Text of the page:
Speaker can reject a resolution as per the Assembly rules: Justice Muneeb Akhtar Justice Ijazul Ahsan says ‘no-confidence motion is not valid until the leave is not granted’

Speaker can reject a resolution as per the Assembly rules: Justice Muneeb Akhtar

Justice Ijazul Ahsan says ‘no-confidence motion is not valid until the leave is not granted’

ISLAMABAD ( Web News )

A speaker can reject a resolution as per the Assembly rules, Justice Muneeb Akhtar of the Supreme Court of Pakistan said during the hearing of the suo motu notice on the constitutional crisis triggered after National Assembly deputy speaker ruled the no-confidence resolution against Prime Minister Imran Khan “unconstitutional.” Meanwhile the court has adjourned the hearing of the case till today (Tuesday) at 12:00 PM.

A five-member larger bench of the apex court, headed by Justice Umar Ata Bandial and comprising Justice Ijazul Ahsan, Justice Mazhar Alam Khan Miankhel, Justice Munib Akhtar and Justice Jamal Khan Mandokhel resumed hearing on the notice taken by CJP Bandial.

At the outset of the hearing, PPP’s counsel Senator Farooq Hamid Naek requested to the court to form a full-court bench to hear the case.

“The court should form a full-court bench for [this] important constitutional matter,” Naek said.

Responding to Naek’s request, CJP Bandial remarked that the bench would wrap up if Naek says he doesn’t have confidence in anyone.

The chief justice inquired if Naek would like to share which of the constitutional questions need the formation of a full-court bench.

“Looking into the constitutional questions is the court’s job. You tell what is the basis of your case. “The full-court bench held 66 hearings on a case for two years. 12 thousand cases piled up due to full-court bench hearings,” the top judge remarked.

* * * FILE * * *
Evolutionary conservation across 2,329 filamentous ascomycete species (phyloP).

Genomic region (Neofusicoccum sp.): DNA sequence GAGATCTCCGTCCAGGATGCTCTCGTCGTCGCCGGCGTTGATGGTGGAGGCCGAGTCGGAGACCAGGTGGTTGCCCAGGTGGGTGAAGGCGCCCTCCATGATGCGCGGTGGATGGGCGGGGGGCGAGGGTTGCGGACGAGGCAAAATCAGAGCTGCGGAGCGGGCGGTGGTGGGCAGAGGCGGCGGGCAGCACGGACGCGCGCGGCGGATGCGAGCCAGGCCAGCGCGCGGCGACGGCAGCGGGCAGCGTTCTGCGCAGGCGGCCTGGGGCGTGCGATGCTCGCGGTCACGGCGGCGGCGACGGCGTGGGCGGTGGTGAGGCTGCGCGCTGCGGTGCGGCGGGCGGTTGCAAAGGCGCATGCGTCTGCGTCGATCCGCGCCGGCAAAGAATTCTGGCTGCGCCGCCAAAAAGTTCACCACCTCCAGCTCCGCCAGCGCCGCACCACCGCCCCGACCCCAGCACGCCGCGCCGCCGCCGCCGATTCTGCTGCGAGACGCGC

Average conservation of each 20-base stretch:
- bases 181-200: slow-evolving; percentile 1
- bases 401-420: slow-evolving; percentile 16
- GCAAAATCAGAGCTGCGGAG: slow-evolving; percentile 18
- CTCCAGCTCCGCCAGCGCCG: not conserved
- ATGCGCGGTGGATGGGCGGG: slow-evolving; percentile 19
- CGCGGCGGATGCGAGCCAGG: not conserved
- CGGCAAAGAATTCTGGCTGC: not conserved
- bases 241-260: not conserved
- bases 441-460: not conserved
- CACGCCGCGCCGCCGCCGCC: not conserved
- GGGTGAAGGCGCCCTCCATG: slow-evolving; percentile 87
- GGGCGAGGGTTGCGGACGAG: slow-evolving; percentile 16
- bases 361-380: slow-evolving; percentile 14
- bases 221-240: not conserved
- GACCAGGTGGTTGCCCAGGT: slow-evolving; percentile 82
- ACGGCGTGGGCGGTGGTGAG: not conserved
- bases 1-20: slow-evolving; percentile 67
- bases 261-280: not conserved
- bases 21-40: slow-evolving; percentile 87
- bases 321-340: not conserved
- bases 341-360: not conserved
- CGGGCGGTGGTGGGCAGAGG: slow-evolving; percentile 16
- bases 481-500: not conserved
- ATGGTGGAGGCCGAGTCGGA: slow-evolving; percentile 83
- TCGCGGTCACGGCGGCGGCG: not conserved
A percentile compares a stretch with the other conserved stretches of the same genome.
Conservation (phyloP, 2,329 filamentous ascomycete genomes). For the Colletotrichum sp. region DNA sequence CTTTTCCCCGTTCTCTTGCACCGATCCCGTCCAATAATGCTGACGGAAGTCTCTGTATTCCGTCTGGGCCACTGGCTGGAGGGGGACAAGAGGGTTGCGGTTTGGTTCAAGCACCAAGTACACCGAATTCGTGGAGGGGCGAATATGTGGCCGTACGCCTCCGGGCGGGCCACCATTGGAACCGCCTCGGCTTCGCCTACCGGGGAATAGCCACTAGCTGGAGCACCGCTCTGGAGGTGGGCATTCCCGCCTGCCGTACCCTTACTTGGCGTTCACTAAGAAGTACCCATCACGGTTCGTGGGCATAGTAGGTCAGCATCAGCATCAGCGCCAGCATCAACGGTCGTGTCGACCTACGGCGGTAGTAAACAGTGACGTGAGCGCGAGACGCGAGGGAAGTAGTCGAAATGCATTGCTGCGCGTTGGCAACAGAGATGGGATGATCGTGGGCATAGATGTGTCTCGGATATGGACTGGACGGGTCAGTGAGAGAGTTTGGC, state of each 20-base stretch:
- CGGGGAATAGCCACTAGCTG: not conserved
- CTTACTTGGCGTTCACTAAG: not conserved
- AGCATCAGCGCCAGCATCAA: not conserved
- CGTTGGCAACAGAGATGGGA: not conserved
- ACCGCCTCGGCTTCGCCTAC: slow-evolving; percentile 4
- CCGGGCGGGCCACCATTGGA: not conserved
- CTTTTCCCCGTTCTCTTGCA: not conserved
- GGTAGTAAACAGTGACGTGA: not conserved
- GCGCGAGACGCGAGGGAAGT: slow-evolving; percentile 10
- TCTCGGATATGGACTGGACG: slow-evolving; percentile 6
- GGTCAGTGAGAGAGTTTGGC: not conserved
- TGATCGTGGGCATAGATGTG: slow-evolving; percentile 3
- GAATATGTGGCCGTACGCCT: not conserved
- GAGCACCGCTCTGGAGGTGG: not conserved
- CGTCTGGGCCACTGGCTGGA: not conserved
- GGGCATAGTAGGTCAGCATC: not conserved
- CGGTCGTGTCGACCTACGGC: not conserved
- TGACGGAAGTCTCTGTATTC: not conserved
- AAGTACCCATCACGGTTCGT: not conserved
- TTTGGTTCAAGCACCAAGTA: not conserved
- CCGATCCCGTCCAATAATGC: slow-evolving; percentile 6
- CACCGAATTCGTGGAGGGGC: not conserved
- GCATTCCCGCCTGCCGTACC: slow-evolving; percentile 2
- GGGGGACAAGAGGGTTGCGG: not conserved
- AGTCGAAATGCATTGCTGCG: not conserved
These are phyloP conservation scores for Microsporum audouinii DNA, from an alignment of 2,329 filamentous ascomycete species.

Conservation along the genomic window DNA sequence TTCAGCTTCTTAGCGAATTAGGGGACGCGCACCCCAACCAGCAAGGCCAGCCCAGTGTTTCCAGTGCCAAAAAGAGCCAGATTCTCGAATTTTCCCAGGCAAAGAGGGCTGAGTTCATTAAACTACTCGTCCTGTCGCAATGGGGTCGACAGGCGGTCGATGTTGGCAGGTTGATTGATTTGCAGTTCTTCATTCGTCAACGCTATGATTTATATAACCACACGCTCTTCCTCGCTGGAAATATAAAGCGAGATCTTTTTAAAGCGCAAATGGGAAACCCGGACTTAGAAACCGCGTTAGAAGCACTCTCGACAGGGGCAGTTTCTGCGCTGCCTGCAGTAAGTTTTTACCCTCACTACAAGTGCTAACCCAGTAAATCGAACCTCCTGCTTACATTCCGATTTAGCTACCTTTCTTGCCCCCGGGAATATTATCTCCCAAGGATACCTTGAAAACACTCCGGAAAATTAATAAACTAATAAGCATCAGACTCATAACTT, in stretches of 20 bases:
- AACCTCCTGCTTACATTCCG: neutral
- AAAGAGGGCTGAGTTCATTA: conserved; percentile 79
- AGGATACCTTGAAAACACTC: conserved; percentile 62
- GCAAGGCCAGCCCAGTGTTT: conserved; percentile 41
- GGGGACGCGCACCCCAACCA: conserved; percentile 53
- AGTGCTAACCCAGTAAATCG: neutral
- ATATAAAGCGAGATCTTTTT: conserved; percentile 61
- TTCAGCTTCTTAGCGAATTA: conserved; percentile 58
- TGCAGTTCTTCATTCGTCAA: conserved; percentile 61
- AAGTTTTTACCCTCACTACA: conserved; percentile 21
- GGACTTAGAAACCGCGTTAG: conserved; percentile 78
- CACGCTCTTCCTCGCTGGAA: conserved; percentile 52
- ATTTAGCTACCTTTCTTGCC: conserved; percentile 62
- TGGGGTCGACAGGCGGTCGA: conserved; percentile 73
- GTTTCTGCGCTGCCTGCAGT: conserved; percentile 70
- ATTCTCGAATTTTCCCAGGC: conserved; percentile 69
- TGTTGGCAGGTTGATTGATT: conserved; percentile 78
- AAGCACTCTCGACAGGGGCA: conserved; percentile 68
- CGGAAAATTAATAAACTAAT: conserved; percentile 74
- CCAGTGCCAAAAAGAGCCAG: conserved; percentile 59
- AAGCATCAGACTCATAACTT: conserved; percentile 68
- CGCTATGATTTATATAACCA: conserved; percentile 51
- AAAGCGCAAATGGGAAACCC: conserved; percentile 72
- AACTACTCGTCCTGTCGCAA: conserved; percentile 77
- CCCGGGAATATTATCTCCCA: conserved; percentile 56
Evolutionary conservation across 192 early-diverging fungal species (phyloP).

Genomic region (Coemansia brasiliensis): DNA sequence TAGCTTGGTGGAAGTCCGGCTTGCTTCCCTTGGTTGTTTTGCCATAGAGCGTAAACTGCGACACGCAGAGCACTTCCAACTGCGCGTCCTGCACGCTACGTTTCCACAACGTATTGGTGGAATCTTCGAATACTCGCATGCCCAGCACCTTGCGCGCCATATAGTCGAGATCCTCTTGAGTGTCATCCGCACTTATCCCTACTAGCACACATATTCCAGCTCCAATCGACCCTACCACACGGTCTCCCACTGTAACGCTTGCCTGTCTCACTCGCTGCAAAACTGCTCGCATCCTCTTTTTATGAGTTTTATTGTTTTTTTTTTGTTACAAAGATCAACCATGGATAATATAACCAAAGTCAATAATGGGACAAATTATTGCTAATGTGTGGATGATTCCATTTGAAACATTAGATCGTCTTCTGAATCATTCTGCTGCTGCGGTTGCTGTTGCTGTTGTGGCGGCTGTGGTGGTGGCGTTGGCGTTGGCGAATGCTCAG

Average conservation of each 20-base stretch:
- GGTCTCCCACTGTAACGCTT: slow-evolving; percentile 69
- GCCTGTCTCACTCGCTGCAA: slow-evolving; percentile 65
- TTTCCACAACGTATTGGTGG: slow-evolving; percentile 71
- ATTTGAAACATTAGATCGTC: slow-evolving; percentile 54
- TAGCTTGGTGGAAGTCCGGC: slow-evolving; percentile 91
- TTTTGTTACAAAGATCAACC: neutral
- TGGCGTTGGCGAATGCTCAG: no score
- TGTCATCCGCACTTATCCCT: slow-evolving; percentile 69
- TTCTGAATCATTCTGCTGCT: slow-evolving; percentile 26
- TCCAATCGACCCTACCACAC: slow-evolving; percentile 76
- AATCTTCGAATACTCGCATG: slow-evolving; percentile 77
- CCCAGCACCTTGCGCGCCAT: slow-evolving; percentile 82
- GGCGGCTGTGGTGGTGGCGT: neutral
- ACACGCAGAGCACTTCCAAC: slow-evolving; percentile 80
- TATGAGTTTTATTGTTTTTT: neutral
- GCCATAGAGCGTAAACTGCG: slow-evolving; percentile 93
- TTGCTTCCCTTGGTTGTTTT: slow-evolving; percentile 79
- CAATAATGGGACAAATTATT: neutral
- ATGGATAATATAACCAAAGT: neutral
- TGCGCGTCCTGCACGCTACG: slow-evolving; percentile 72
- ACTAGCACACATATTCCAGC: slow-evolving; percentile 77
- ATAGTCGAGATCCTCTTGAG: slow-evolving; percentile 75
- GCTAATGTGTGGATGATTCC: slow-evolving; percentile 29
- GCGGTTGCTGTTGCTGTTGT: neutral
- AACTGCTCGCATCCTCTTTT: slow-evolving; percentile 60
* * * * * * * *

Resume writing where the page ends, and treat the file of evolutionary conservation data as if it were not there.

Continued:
The top judge went on to say that one full-court bench caused a backlog of one million cases.

The court will let you know if a full-court bench is needed over the constitutional questions in the case, the CJP added.

Starting his arguments, Naek referred to Article 54(3) and said that the National Assembly session is supposed to be convened within 14 days after a motion is submitted.

“The no-trust motion was submitted on March 8, 2022, while the assembly session was called on March 25 instead of March 21. The NA deputy speaker adjourned session on March 25 after Fateha till March 28,” Naek said.

The speaker didn’t provide any reason for not convening the meeting till March 20 after the motion was submitted, he added.

At this, Justice Jamal Khan Mandokhel objected that Naek’s case involves the act of speaker in Sunday’s NA session. “Tell [me] if the speaker did right or wrong,” the judge asked Naek.

“Wouldn’t the resolution be dismissed if there are 100 members and of them 50 are in its favour and 25 are against it,” Justice Akhtar observed.

Meanwhile, Justice Ijazul Ahsan remarked that “no-confidence motion is not valid until the leave is not granted.”

Responding to these remarks, Naek argued that the speaker had permitted presenting the resolution of no-trust. CJP Umar Ata Bandial inquired what does it mean to grant leave.

The court inquired who allows presenting the resolution, the speaker or the House.

At this, Naek responded that the House allows presenting the resolution instead of the speaker.

“Does the speaker have the authority to disallow presenting the resolution and what happens if the speaker doesn’t allow it,” Justice Akhtar asked.

Meanwhile, CJP Bandial asked if April 3 wasn’t fixed for debate on the no-confidence motion.

“How could a date be fixed for direct voting without holding debate on the no-trust motion,” CJP asked, adding that debate must be done for three days before going towards voting as per the rules.